If they are so expensive, please be careful about when to wear them, both in terms of how much walking you intend to do, on what kind of conditions (gravel, paved road, etc.), and weather.
by AK rate this post as useful

shoes 2010/2/12 18:09
Many people have found that they walk way more than they thought while in Japan (or Paris, London etc. ) and comfort become a premium. I remember too well the time my elegant shoes killed me after the first day in Japan..yet were OK at home where I only walked 1/2 block between car or bus to ..I had to buy comfy shoes first thing on day 2..

Not to mention that no one will give a second look at your boots, clothes, matter how expensive they are.
by Monkey see (guest) rate this post as useful

slightly different opinion 2010/2/14 00:35
I don't mean to discourage people, but I have a slightly different experience.

First of all, in most homes and ryokan, you don't put your shoes on the shelf by yourself. You just take them off and leave it there.

At homes, visitor's shoes will be exposed their until the visitor leaves. They will not go into the shelf.

At quality ryokan and restaurants, the staff will put them away for you until it's time to leave.

At public baths and gyms and at cheaper taverns, they often have shoe lockers and you put your shoes in there by yourself. At small public halls or schools, there will be shelves that doesn't lock and you will be putting your shoes there by yourself.

Now, frankly, I usually need to bend my boots in order to have them fit in those lockers or shelves. Otherwise, my boots end up being exposed somewhere.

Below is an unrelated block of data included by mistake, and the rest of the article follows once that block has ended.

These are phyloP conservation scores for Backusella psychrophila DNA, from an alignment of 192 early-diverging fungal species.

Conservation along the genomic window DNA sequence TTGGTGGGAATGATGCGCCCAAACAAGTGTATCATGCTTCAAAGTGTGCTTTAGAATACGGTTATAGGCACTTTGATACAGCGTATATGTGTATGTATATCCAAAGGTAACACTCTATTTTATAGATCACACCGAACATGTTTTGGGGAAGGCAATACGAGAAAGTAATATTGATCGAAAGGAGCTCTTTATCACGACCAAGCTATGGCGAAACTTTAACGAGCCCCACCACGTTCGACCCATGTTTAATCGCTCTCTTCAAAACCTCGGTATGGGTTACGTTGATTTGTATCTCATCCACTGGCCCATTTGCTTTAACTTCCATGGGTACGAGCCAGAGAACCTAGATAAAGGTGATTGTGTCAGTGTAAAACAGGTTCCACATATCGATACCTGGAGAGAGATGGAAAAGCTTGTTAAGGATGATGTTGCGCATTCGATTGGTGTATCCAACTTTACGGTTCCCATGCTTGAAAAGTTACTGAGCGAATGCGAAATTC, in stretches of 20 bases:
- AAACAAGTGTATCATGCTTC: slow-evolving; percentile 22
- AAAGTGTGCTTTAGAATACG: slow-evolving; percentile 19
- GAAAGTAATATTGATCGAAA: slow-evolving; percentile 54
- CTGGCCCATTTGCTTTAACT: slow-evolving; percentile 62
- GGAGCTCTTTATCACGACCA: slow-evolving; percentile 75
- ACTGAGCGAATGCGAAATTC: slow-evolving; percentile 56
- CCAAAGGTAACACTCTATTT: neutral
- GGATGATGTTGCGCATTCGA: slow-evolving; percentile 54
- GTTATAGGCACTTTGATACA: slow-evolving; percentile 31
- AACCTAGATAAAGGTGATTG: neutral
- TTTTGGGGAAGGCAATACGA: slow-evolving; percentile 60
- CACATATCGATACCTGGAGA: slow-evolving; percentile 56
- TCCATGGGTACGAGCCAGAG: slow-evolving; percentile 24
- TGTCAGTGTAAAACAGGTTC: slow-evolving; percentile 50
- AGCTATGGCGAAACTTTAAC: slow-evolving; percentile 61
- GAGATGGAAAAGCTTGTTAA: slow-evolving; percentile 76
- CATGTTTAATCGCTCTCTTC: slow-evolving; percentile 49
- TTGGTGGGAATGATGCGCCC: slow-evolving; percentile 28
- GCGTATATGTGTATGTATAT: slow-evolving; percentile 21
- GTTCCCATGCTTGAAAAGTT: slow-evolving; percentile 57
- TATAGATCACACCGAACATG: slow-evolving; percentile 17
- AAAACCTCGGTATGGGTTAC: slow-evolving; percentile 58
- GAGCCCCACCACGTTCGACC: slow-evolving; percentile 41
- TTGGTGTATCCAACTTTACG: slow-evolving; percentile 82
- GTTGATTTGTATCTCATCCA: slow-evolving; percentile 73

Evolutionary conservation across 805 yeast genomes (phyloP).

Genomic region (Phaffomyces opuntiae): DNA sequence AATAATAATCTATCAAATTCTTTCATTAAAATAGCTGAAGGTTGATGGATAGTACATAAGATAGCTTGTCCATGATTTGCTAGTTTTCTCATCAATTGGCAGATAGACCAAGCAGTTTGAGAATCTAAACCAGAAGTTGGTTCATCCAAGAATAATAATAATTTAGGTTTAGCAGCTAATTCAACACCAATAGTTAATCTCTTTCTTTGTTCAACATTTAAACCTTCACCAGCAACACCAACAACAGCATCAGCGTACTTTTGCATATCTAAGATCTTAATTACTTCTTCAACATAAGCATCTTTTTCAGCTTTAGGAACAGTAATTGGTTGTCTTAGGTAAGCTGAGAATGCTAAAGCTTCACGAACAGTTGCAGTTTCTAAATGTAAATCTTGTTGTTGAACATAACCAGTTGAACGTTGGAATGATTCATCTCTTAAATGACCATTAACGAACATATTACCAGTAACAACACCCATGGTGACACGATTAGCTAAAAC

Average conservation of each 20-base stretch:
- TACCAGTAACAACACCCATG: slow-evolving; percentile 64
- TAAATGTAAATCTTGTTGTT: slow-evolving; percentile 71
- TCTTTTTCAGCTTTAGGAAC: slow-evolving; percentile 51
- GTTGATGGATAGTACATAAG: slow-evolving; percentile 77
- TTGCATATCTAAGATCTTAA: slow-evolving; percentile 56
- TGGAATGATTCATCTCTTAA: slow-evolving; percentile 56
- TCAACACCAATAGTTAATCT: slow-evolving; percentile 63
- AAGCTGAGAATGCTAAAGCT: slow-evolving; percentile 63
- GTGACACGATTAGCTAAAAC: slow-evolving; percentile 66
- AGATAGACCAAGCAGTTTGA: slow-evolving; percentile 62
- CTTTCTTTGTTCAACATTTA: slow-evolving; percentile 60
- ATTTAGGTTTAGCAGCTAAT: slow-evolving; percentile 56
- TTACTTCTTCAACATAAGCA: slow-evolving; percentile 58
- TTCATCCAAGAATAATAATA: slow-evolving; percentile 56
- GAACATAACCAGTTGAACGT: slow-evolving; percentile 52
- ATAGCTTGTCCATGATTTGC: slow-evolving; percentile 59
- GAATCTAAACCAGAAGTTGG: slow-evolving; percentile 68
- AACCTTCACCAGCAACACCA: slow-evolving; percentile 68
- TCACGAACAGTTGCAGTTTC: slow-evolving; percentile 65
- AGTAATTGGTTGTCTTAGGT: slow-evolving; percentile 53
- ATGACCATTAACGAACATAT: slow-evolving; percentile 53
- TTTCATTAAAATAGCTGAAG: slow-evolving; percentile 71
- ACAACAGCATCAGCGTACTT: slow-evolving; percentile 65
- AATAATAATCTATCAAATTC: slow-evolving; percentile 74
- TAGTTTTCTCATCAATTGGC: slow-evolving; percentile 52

Also at cheap accomodation, such as minshuku or pension or cheaper ryokan, the guests' shoes are usually exposed at the corner of the entrance.

I've been to a few places where they give you a plastic bag and tell you to put your shoes in that bag to take them with you.

So far, in my 40 odd years of living in Japan, I have never heard of anyone having his/her shoes or boots stolen or damaged while being placed at the entrance (except that young children often come home mistakenly wearing someone elses flip-flops from the swimming pool).

I agree with the other posters that you are free to request extra care for your boots and that you are free to ask if you can bring them to your room by placing them in a bag you brought. However, locals might feel uncomfortable if there is a pair of used boots lying next to your table while eating, or next to your pillow while sleeping.
by Uco (guest) rate this post as useful

shoes 2010/2/14 19:23
I had forgotten that, while in Japan, I went to a home for the aged several times to visit someone I knew. Everytime I left my shoes in shelves on the main floor, put on slippers that the home provided, and went up to the 3rd floor for my visit. I didn't think for one second that something might happen to my shoes.
The only time I felt uneasy is when I went to a big temple and saw shoes lined up outside on the steps. I removed mine and was wondering what to do next when a wife and husband, both Japanese,showed up. They remove their shoes but carried them in their hands inside the when in Rome...
by Monkey see (guest) rate this post as useful